The last day of the hike

The trails blend in my memory. We’ve had high highs and low lows. Metaphorically and literally. 

This morning we woke up more rested than I expected. The large shared room had double beds separated by a thin wood board. We even had a window above us  that stayed open all night. 

 This style rooms are called “lager” which is the name for the camps the nazi placed the persecuted groups of people. 

So we spent five nights in lagers after hiking 6-10 hours each day, carrying 10-15 kg backpacks. I am not sure what we are training for but I would trust this group in an extreme situation where we would have to run for our lives through wilderness. 

Today was the longest hike. And I did not think it could beat yesterday’s maddening two hikes in one day with 900 m descent followed by another 1000 m ascent. 

It made me cry. By the end I thought I won’t make it. We all ran out of water, and the climb back up was steady and steep. And seemingly never ending. We saw some large sheep, beautiful cows, marmots that roamed the plaines, goats that followed us on the trail. These animals are free, happy, well fed, and quite confident in their identity and rights. 

We also have seen each other at our very bottom. Our patience was worn thin by the physical and mental strain. But we kept it together as best as we could. If someone is grumpy and I know I didn’t cause it, I don’t take it personally. I give them space. 

We all had burdens we carried. And we all has different strengths to endure the strain. 

It was bizarre to see strong people be on the verge of tears, due to pain. Including me. 

We were together every second, or so it seemed. Like summer camp. And now, as we arrived at the base of the mountain, listening to the rain, thunder and lightning, knowing that tomorrow morning early we don’t need to brave the elements only with a thin raincoat and cross the alps on foot, it is quite comforting, relaxing. Unfamiliar.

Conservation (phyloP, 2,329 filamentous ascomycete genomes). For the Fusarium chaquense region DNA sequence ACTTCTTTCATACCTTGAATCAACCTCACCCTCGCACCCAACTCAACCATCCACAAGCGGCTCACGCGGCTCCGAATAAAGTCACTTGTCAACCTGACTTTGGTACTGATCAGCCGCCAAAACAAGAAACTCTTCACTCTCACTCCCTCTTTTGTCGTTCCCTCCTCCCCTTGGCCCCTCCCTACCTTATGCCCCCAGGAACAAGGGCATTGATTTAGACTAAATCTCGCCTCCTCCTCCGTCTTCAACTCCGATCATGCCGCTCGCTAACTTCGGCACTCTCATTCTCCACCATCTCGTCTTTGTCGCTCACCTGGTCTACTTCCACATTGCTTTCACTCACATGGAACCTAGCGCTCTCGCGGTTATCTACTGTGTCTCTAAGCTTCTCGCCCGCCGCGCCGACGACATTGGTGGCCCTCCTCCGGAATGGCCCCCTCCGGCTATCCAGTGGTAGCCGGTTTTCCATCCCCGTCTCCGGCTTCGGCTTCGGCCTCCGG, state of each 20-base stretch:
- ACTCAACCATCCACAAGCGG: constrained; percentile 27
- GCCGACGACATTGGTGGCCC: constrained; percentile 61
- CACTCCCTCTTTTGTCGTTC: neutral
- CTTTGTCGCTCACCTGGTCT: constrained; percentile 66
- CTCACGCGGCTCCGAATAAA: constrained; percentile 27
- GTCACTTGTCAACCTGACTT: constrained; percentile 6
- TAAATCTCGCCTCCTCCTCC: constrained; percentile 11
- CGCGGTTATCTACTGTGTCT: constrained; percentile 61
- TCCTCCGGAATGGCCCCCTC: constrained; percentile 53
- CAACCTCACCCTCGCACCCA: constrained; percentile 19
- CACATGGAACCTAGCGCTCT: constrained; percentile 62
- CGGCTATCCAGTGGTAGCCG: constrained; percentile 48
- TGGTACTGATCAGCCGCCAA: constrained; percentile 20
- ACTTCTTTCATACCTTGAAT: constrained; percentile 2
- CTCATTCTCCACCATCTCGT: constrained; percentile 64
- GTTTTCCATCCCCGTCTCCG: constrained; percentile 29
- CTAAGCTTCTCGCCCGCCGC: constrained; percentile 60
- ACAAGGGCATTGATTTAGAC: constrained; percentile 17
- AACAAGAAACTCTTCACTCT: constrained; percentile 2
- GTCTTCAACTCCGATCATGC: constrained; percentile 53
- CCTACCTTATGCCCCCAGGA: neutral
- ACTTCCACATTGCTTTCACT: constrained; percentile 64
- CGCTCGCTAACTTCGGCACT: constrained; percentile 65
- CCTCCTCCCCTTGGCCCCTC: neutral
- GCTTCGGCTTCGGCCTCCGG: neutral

I think we need a few days to process what just happened. We didn’t know what we were getting ourselves into. Expert level trails, with proper bouldering and climbing skills necessary. A sharp mind, agility in fast decisions, good balance, upper body strength. Did I mention that three of our fellow hikers are around 70 years old? We felt confident that if they can do it, we can do it. They showed us off. Steady, calculated, sharp and stubborn. We did it together though. The quiet ones got the chance to shine, to show the depths of their altruism, empathy, strength. 

If we were ever tempted to judge, to be annoyed, this experience humbled us in healing ways. 

Two father figures. Two men from across the world. They show up and they affirm the hearts of a group of children who are adults in their own rights. With love, patience, grace. With humor and generosity. 

We meet, not with insignificant effort, and we love each other. But not from our own will and by our own merits. There is something greater that brings us together. The cross, the grace of Jesus forgiving us all when we didn’t deserve it, the knowledge that we are sons and daughters because we accepted Jesus as savior and son of God. 

The Bible we all treasure and which brings us together to study and reflect on, wrestle with and feed from together. I am nearly 4 decades old and being a believer has fulfilled my life more than I can say, and the boundaries it has set in my life were all for my own benefit and safety and abundant life. 

All my life I’ve heard that a practicing Christian life is dull and limiting. But my experience is quite the contrary. 

Just like many may look at our crazy adventure in the Alps and shake their heads.  But the exercise, the testing of our strengths, mental fitness, the camaraderie, the views we saw, the prayers we uttered together, you can’t quite explain it in such a way to convince someone that this was amazing, unless they are willing to hear you and to believe you. 

This adventure is not for everyone. Without any prior preparation. We also had to buy the right equipment, shoes and backpacks especially, so our feet and shoulders could have the best chance. They all hurt anyway, but they didn’t blister. 

I am still high on adrenaline from the day. Going to bed soon. And we will not hike tomorrow. I hope our muscles won’t cramp or freak out due to the sudden day of rest.